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News > Painting Abstract, With Traces of Reality

Painting Abstract, With Traces of Reality

Katerina Kyselica 14 March, 2014

I met artist Sue Karnet in a way typical for New York – at a random ‘meet-up’ gathering of like-minded people searching for connection; we clicked when discussing art and our hearts filled with joy when we found out we also shared a Czech background. Her father, a Czech journalist and writer Jiri Karnet, settled in New York; Sue was born a New Yorker.


Sue in her studio in East Village, 2014. Photo: Katerina Kyselica.


When I visit Sue at her studio, we can spend hours talking about everything related to art, the art history classes she teaches, what we struggle with in our work or whether it’s worth gallery hopping anytime soon. During my last visit in February, her studio was filled up with canvases and new sculptures of her popular series of Butoh Dancers. As she has been preparing the artworks for her upcoming exhibition at BBLA Gallery, I asked her a series of questions about her creative endeavors.


The life of an artist is a continuous journey. When and how did your artistic journey begin?

When I was 5 years old, my mother enrolled me in an art class at MoMA. I think that I had liked drawing even before that because there are several photos of me when I was 3 or 4 drawing; I still have many drawings that my parents saved from when I was very young. I also took classes in ceramics from the age of 7 to 11 at the Henry Street Settlement. So thinking of myself as a creative person began at a very early age. Having a father who was a writer and who was interested in the arts in general also helped inspire me. Since my father worked at home and I was often there, I was used to seeing someone spending a lot of time doing something creative.


Sue with her father Jiri Karnet. Photo courtesy Sue Karnet.


In the 1980s, when the New York art scene saw the resurgence of painting and conceptual art, you worked on your MFA thesis with Robert Morris, a prominent conceptual artist and abstract painter. What was it like to be growing up in this environment as an artist and how did it affect your artistic approach and visual language?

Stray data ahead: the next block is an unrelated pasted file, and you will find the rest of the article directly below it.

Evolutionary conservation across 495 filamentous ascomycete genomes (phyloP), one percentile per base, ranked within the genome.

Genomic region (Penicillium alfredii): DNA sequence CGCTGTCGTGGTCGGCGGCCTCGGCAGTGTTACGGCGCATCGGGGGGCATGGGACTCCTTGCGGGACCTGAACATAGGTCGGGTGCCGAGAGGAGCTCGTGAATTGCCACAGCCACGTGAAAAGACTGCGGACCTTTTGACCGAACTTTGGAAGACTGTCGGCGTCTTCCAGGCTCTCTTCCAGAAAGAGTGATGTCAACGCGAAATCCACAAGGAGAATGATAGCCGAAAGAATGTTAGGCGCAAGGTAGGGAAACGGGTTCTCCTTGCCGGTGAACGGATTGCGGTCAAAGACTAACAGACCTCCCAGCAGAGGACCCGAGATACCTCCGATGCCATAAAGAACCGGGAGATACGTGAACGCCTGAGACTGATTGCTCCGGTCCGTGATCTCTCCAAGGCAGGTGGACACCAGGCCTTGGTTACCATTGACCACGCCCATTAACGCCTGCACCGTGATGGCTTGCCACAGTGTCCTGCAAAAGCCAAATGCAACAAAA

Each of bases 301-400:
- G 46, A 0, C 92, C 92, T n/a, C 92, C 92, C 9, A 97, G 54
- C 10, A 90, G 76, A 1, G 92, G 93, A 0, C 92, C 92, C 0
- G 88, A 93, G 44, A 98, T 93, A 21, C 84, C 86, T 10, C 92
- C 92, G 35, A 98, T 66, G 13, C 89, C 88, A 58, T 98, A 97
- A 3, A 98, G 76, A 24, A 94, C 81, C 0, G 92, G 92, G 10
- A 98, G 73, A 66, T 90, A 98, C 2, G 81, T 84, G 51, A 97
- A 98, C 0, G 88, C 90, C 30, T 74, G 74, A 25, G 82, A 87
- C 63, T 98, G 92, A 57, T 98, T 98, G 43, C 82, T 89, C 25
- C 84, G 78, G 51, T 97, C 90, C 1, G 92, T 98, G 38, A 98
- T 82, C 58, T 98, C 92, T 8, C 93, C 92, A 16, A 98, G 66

The era of the 1980s was a very exciting time to be a young artist. My studies at SVA and Hunter were very important for me. Robert Morris was very open-minded and I remember him talking about the contemporary architecture of New York City and films, and not just about painting and sculpture. During this period New York was so different from today. It seemed that everything was happening around me in the neighborhood where I grew up, the East Village. At SVA, Keith Haring was also a student; I remember seeing him graffiti the staircases at school and even following along after him. Many of my classmates were showing their work in small galleries. The art scene was also re-energized by the new figurative and narrative works that many young but already established artists were doing, like David Salle and Julian Schnabel. Also, the city was still a little dangerous which also made it seem more edgy, not quite like the seventies, which I also remember. I really enjoyed it much more than today. I don’t care for the art scene or NYC that much now. I find it very predictable.


Your recent works, which will be on view at BBLA Gallery in April, are a fusion between total abstraction and recognizable imagery. When I look at your earlier painting from 1980s ‘La Vache Qui Rit’, with steers and their progression from life on the hoof to dead meat, and the recent works, I can see much less of the referential symbolism. Are you heading towards a total abstraction in your paintings?

I don’t think that is my direction. This struggle has been going on for me for many years. I think it makes painting very challenging. Your studio practice includes not only painting, but drawing and sculpture. During my visit of your studio, we also looked through many collages. How exactly do you work across the media? Does work in painting inspire your work in sculpture or vice versa? Drawing is central to all my creative activities. I think most clearly when I am drawing. I like to switch between painting and sculpture. I like the contrast and it is a way for me to gain some perspective about my work. When I switch to another medium I can look back and critique previous works with more clarity.


Left: La Vache Qui Rit. Photos courtesy of Sue Karnet.


Follow Katerina's blog on Czech and Slovak art and find out more about Sue's creative endeavors...


Katerina Kyselica is a Czech-American artist, printmaker and writer based in New York City. She writes for Czech media (MF Dnes, Grapheion, Arts&Antiques, Design Magazine) and the American Journal of the Print World. She is owner of KADS NY, art & design consulting practice. Contact Katerina.

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